The £53 test results are in!

At the beginning of April I decided to track our spending for the month. Like many others I was pretty angry after Iain Duncan Smith claimed he could live on £53 per week ‘if he had to’. Lots of other people did the experiment for a week, journos mainly, to sell papers. They boasted how they blagged meals from friends and relatives to make ends meet and how tough it was not to have a pint after work. They didn’t do it for a month, or take into account all the other things most of us have to pay for, such as heat, light, council tax, rent or a mortgage. I did, and I kept a record for 30 days.

I also pledged to buy local for all my groceries. I don’t have access to a car most of the week, I therefore walk to my local high street, buying only what I can carry. I like to support independent traders yet as we do not have a green grocers, I buy most of my vegetables from the Aldi Super 6 to keep down costs.

Sad person that I am I entered everything we spent on food, pet food (we have two cats and two chickens) toiletries, cleaning products, fuel for the car, clothes and incidentals such as the overwhelming need my husband had for a new sat nav!

This was not an experiment to see if it was possible to live on £53 a week. I just wanted to see what we spent and on what.

On food shopping (excluding any eating out but including the traditional Friday chips) I spent £290. That works out at £3.23 per person per day for three adults. I haven’t factored in that I have also been providing half board for the French Student for 16 days, that sometimes The Lodger eats with us (once or twice a week), my daughter was here for a weekend and that the Bulgarian Student joined us in homemade pizza night once this month. I could go back to my spread sheet and do the math but I am not that sad. A guesstimate therefore is that the average spend on food per person is £2.70 per day.

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Our other essentials, such as mortgage, bills, and diesel for the car I calculated at £170. Pet food is £30. There were other bits and bobs I bought such as some pillows, a jug and some weighing scales, the sat nav and some clothes totalling £30. All in all my rounded up figure for April is £510. For 3 people that is just under £170 per week per person. And I have just realised that I haven’t counted the big spend last weekend on going to the cinema, lunch afterwards and the take out curry! 

It seems that this family cannot live on £53 per week. Taking out the spending on luxuries such as the sat nav, clothes and the bits and bobs reduces living costs to £116. We would have to drastically change our eating habits, not have an open fire, turn off the heating and lose the cable and internet if, like IDS, we had to. 

I consider myself lucky, I don’t have to. I hope I never will have to. This blog by A Girl Called Jack was recommended to me. Read it. Have some tissues ready. And count your blessings.

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This entry was posted in Cinema, Community, Cooking with A Girl Called Jack, Eating Well For Less, Food, Health and Wellbeing, Iain Duncan Smith, Live Below the Line and tagged , , , , , , , by Travelling Coral. Bookmark the permalink.

About Travelling Coral

I started blogging in 2011 to record some of the highlights of the round the world trip I made with my husband Phil. On the 5 month trip we visited California, New Zealand, Australia, Fiji, Malaysia and Thailand. We met some fantastic people, saw amazing things and ate some lovely food. Yet while enjoying these new experiences I became acutely aware of the inequality in both first and third world countries. The gap between the rich and the poor on the streets of LA and KL was the same. On my return home, I realised that this inequality existed in the UK. I had to leave the country to see it for what it was. Food banks were opening in every town and city. I read the now famous blog, A Girl Called Jack and got more interested in how food poverty impacts the lives of so many people in my home country. And I got angry. And wanted to do something about it. Now, I work for Smethwick CAN, a charity bringing people together to tackle poverty, increase aspiration, provide opportunity and support the most vulnerable. One of the projects is a foodbank. Food poverty is shocking in any country, yet over a third of edible food still ends up in landfill. No one should go hungry, yet children are going to school without breakfast. Parents are skipping meals to feed their children. Foodbanks are a sticking plaster not a cure for food poverty. So, in addition to working for a charity that is supporting people in crisis, I volunteer for The Real Junk Food Project. They intercept food that would normally be thrown away, and cook it and serve it in a Pay as You Feel Cafe. I am still adjusting to life back at home in Birmingham, England, I have terminal Farsickness. To keep it at bay, I drag my husband and sometimes the son on shorter trips both in the UK and overseas. I now post random stuff that interests me. This includes travel, food and well being. The writing keeps me sane. Long term travelling is my goal.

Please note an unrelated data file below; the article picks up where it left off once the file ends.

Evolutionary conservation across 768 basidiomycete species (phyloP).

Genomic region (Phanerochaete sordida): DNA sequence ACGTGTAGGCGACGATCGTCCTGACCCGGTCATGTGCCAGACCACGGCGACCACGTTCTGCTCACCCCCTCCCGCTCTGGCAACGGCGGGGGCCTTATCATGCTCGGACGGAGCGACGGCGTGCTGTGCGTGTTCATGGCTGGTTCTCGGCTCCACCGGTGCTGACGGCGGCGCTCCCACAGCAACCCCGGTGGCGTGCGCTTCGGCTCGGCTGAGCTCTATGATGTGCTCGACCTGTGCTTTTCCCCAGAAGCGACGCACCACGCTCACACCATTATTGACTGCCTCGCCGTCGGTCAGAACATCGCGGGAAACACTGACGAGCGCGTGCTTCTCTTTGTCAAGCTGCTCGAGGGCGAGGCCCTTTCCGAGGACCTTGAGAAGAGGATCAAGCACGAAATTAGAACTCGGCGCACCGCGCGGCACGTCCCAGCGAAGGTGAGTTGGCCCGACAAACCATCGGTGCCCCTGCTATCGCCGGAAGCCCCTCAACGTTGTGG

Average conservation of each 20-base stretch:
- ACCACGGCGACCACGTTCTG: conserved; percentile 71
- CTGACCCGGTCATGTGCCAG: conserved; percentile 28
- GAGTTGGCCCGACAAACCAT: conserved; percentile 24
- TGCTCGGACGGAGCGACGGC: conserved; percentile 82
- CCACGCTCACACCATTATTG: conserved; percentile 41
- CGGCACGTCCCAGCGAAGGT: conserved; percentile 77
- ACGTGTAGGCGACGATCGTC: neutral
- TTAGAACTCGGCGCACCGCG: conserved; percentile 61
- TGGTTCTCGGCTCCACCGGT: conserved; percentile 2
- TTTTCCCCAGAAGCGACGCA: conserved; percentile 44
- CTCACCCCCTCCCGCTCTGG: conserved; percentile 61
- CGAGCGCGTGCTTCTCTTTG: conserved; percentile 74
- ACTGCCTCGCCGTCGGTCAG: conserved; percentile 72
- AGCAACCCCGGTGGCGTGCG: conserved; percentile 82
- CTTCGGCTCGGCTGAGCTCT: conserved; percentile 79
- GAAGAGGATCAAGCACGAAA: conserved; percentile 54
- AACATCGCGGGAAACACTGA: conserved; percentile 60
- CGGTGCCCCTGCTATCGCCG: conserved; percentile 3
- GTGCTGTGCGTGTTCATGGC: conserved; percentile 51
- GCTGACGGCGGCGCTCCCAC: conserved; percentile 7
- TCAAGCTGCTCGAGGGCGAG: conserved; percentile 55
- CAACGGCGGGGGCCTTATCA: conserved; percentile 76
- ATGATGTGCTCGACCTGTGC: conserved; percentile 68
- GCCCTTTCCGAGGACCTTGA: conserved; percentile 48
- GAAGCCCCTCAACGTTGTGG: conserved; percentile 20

3 thoughts on “The £53 test results are in!

  1. Living on £53/week with a family… I think it IS impossible in today’s Britain…we would all want to.. but everytime I got he supermarket prices have gone up… and I dont buy the “expensive brands” etc. I am in awe of your record keeping skills, though…lol.

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  2. Thanks Marthafied. I am glad I don’t have to do it all the time, however it has been a useful exercise. I doubt many people really know what they spend and on what, just that the money disappears very fast.

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  3. Pingback: If there was a blackout could I survive? | travellingcoral

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